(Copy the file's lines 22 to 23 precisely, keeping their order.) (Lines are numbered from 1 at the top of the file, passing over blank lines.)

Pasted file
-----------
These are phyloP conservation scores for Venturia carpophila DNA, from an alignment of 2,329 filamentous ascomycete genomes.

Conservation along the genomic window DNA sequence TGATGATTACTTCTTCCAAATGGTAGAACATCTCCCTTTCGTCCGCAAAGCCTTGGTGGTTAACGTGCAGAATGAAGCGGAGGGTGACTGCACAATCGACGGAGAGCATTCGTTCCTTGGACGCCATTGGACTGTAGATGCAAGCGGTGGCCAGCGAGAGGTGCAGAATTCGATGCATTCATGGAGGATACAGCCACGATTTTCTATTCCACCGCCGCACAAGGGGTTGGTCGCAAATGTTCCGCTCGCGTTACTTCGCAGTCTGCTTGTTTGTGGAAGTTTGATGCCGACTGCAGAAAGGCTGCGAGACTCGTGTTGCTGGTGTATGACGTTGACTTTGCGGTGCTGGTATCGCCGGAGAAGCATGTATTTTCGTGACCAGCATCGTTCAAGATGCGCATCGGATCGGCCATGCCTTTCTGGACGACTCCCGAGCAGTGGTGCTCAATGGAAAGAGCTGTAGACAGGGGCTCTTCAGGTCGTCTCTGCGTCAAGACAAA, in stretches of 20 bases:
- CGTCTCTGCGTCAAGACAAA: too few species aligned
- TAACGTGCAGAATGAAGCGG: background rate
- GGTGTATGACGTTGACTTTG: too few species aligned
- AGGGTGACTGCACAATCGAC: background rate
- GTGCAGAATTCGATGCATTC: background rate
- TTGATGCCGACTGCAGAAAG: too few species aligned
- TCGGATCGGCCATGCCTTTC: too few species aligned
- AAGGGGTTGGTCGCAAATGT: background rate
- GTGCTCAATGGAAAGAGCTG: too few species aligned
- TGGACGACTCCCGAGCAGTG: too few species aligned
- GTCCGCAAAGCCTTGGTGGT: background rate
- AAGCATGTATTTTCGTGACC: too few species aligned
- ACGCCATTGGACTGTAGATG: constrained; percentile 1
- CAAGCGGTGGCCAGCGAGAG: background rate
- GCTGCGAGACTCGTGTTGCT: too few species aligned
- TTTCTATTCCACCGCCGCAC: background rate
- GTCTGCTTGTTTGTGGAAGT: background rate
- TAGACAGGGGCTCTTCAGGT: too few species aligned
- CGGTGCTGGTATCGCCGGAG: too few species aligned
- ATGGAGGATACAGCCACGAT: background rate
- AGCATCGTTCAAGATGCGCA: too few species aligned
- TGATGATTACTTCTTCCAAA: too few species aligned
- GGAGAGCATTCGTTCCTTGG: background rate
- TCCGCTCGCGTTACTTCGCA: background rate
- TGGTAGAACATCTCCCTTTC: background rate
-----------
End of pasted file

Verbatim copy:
- ATGGAGGATACAGCCACGAT: background rate
- AGCATCGTTCAAGATGCGCA: too few species aligned